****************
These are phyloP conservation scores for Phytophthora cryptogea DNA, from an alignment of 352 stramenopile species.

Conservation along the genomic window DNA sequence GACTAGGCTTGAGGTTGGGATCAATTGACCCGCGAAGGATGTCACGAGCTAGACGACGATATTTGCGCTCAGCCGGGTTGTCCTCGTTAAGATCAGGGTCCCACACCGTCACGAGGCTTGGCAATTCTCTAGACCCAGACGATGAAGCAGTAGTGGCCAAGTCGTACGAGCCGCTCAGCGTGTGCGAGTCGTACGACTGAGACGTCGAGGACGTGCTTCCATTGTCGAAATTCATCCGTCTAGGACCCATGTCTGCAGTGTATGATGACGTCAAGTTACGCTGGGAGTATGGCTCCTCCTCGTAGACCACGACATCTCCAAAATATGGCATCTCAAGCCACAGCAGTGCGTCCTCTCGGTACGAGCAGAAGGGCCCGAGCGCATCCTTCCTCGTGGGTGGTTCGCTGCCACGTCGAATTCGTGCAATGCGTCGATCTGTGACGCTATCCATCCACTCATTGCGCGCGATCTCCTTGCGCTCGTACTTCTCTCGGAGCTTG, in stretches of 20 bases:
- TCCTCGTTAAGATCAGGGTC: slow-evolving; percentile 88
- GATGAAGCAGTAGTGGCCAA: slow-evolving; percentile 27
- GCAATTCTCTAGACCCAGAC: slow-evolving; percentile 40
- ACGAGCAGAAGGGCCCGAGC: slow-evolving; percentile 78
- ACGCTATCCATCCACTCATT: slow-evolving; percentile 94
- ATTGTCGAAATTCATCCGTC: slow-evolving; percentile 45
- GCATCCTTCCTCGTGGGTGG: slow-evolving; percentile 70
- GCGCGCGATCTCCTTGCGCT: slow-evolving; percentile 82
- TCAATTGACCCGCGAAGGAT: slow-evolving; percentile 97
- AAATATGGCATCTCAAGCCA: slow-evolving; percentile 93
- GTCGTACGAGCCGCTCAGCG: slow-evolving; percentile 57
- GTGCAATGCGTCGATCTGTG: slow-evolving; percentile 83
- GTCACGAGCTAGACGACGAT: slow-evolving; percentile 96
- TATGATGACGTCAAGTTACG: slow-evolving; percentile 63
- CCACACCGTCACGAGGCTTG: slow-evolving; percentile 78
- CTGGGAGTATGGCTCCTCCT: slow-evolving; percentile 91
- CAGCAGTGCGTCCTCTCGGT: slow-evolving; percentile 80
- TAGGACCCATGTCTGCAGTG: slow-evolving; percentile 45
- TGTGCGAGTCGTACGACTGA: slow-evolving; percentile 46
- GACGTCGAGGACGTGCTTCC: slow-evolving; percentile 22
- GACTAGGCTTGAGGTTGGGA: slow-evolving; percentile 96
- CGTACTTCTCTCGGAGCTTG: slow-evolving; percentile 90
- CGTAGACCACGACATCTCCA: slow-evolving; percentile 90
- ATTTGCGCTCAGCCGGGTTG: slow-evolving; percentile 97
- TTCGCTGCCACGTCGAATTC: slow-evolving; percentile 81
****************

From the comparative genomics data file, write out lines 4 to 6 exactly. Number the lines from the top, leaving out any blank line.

- GATGAAGCAGTAGTGGCCAA: slow-evolving; percentile 27
- GCAATTCTCTAGACCCAGAC: slow-evolving; percentile 40
- ACGAGCAGAAGGGCCCGAGC: slow-evolving; percentile 78